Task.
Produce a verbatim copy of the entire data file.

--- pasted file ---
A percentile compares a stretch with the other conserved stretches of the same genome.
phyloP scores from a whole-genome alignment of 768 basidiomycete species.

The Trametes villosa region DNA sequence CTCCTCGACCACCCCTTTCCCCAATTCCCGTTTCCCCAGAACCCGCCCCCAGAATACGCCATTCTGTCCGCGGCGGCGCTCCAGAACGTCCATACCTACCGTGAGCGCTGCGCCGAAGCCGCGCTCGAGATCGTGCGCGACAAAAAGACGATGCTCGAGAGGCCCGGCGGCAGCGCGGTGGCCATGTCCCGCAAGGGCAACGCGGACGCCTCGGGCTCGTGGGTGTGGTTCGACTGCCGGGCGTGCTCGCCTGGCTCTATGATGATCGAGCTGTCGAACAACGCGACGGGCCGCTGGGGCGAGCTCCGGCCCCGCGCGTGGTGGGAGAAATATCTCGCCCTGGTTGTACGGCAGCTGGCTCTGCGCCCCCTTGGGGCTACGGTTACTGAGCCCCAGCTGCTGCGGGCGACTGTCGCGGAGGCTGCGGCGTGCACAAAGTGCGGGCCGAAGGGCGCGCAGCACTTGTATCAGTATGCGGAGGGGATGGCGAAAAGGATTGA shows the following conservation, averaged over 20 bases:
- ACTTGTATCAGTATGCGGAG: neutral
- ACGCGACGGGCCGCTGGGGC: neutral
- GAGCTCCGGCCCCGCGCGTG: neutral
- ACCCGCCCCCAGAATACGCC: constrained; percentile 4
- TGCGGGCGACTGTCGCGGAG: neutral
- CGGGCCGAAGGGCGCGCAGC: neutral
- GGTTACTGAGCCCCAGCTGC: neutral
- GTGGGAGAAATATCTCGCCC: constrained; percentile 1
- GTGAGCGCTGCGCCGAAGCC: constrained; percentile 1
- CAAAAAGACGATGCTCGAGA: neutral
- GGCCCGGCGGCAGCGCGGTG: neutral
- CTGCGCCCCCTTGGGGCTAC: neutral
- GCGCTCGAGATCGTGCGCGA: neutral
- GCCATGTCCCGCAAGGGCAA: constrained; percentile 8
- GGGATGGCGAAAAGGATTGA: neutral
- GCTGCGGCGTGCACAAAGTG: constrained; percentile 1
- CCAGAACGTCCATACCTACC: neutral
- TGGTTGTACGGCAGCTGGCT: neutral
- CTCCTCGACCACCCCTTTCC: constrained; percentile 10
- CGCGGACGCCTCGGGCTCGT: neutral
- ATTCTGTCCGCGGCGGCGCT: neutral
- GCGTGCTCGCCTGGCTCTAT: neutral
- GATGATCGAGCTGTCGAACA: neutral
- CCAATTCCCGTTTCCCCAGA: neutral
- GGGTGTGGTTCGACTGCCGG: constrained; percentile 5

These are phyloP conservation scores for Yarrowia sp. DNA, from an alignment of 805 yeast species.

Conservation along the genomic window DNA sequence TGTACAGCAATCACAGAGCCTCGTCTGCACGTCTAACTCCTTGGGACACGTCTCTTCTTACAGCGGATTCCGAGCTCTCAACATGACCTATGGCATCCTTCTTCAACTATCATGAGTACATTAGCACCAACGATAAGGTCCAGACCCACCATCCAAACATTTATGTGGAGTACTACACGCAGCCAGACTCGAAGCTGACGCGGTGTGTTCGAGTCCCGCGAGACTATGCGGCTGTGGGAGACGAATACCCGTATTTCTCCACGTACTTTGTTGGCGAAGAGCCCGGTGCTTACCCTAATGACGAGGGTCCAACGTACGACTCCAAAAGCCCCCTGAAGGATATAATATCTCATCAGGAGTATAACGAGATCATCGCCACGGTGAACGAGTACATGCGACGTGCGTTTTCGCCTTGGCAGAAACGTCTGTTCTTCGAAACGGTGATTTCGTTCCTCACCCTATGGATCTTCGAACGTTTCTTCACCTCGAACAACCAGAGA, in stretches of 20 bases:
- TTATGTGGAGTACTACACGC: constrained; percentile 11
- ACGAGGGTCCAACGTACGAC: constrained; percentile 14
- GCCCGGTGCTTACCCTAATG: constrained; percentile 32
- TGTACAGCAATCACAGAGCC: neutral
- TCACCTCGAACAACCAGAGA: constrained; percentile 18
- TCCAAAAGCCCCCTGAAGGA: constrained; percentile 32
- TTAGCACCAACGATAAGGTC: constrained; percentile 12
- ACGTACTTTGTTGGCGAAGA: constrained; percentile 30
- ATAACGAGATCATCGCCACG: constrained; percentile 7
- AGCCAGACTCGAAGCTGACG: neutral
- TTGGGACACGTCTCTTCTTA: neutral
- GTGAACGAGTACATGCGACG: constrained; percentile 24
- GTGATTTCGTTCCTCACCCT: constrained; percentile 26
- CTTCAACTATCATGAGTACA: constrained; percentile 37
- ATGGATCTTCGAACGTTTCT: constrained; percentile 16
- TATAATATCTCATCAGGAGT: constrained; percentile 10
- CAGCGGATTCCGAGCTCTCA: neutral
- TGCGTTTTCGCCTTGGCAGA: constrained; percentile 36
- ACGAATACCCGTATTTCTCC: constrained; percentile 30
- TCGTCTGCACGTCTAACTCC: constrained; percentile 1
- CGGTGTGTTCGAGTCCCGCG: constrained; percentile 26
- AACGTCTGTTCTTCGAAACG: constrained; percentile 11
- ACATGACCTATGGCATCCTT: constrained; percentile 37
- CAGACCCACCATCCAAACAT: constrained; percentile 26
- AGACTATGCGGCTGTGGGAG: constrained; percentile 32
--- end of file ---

A percentile compares a stretch with the other conserved stretches of the same genome.
phyloP scores from a whole-genome alignment of 768 basidiomycete species.

The Trametes villosa region DNA sequence CTCCTCGACCACCCCTTTCCCCAATTCCCGTTTCCCCAGAACCCGCCCCCAGAATACGCCATTCTGTCCGCGGCGGCGCTCCAGAACGTCCATACCTACCGTGAGCGCTGCGCCGAAGCCGCGCTCGAGATCGTGCGCGACAAAAAGACGATGCTCGAGAGGCCCGGCGGCAGCGCGGTGGCCATGTCCCGCAAGGGCAACGCGGACGCCTCGGGCTCGTGGGTGTGGTTCGACTGCCGGGCGTGCTCGCCTGGCTCTATGATGATCGAGCTGTCGAACAACGCGACGGGCCGCTGGGGCGAGCTCCGGCCCCGCGCGTGGTGGGAGAAATATCTCGCCCTGGTTGTACGGCAGCTGGCTCTGCGCCCCCTTGGGGCTACGGTTACTGAGCCCCAGCTGCTGCGGGCGACTGTCGCGGAGGCTGCGGCGTGCACAAAGTGCGGGCCGAAGGGCGCGCAGCACTTGTATCAGTATGCGGAGGGGATGGCGAAAAGGATTGA shows the following conservation, averaged over 20 bases:
- ACTTGTATCAGTATGCGGAG: neutral
- ACGCGACGGGCCGCTGGGGC: neutral
- GAGCTCCGGCCCCGCGCGTG: neutral
- ACCCGCCCCCAGAATACGCC: constrained; percentile 4
- TGCGGGCGACTGTCGCGGAG: neutral
- CGGGCCGAAGGGCGCGCAGC: neutral
- GGTTACTGAGCCCCAGCTGC: neutral
- GTGGGAGAAATATCTCGCCC: constrained; percentile 1
- GTGAGCGCTGCGCCGAAGCC: constrained; percentile 1
- CAAAAAGACGATGCTCGAGA: neutral
- GGCCCGGCGGCAGCGCGGTG: neutral
- CTGCGCCCCCTTGGGGCTAC: neutral
- GCGCTCGAGATCGTGCGCGA: neutral
- GCCATGTCCCGCAAGGGCAA: constrained; percentile 8
- GGGATGGCGAAAAGGATTGA: neutral
- GCTGCGGCGTGCACAAAGTG: constrained; percentile 1
- CCAGAACGTCCATACCTACC: neutral
- TGGTTGTACGGCAGCTGGCT: neutral
- CTCCTCGACCACCCCTTTCC: constrained; percentile 10
- CGCGGACGCCTCGGGCTCGT: neutral
- ATTCTGTCCGCGGCGGCGCT: neutral
- GCGTGCTCGCCTGGCTCTAT: neutral
- GATGATCGAGCTGTCGAACA: neutral
- CCAATTCCCGTTTCCCCAGA: neutral
- GGGTGTGGTTCGACTGCCGG: constrained; percentile 5

These are phyloP conservation scores for Yarrowia sp. DNA, from an alignment of 805 yeast species.

Conservation along the genomic window DNA sequence TGTACAGCAATCACAGAGCCTCGTCTGCACGTCTAACTCCTTGGGACACGTCTCTTCTTACAGCGGATTCCGAGCTCTCAACATGACCTATGGCATCCTTCTTCAACTATCATGAGTACATTAGCACCAACGATAAGGTCCAGACCCACCATCCAAACATTTATGTGGAGTACTACACGCAGCCAGACTCGAAGCTGACGCGGTGTGTTCGAGTCCCGCGAGACTATGCGGCTGTGGGAGACGAATACCCGTATTTCTCCACGTACTTTGTTGGCGAAGAGCCCGGTGCTTACCCTAATGACGAGGGTCCAACGTACGACTCCAAAAGCCCCCTGAAGGATATAATATCTCATCAGGAGTATAACGAGATCATCGCCACGGTGAACGAGTACATGCGACGTGCGTTTTCGCCTTGGCAGAAACGTCTGTTCTTCGAAACGGTGATTTCGTTCCTCACCCTATGGATCTTCGAACGTTTCTTCACCTCGAACAACCAGAGA, in stretches of 20 bases:
- TTATGTGGAGTACTACACGC: constrained; percentile 11
- ACGAGGGTCCAACGTACGAC: constrained; percentile 14
- GCCCGGTGCTTACCCTAATG: constrained; percentile 32
- TGTACAGCAATCACAGAGCC: neutral
- TCACCTCGAACAACCAGAGA: constrained; percentile 18
- TCCAAAAGCCCCCTGAAGGA: constrained; percentile 32
- TTAGCACCAACGATAAGGTC: constrained; percentile 12
- ACGTACTTTGTTGGCGAAGA: constrained; percentile 30
- ATAACGAGATCATCGCCACG: constrained; percentile 7
- AGCCAGACTCGAAGCTGACG: neutral
- TTGGGACACGTCTCTTCTTA: neutral
- GTGAACGAGTACATGCGACG: constrained; percentile 24
- GTGATTTCGTTCCTCACCCT: constrained; percentile 26
- CTTCAACTATCATGAGTACA: constrained; percentile 37
- ATGGATCTTCGAACGTTTCT: constrained; percentile 16
- TATAATATCTCATCAGGAGT: constrained; percentile 10
- CAGCGGATTCCGAGCTCTCA: neutral
- TGCGTTTTCGCCTTGGCAGA: constrained; percentile 36
- ACGAATACCCGTATTTCTCC: constrained; percentile 30
- TCGTCTGCACGTCTAACTCC: constrained; percentile 1
- CGGTGTGTTCGAGTCCCGCG: constrained; percentile 26
- AACGTCTGTTCTTCGAAACG: constrained; percentile 11
- ACATGACCTATGGCATCCTT: constrained; percentile 37
- CAGACCCACCATCCAAACAT: constrained; percentile 26
- AGACTATGCGGCTGTGGGAG: constrained; percentile 32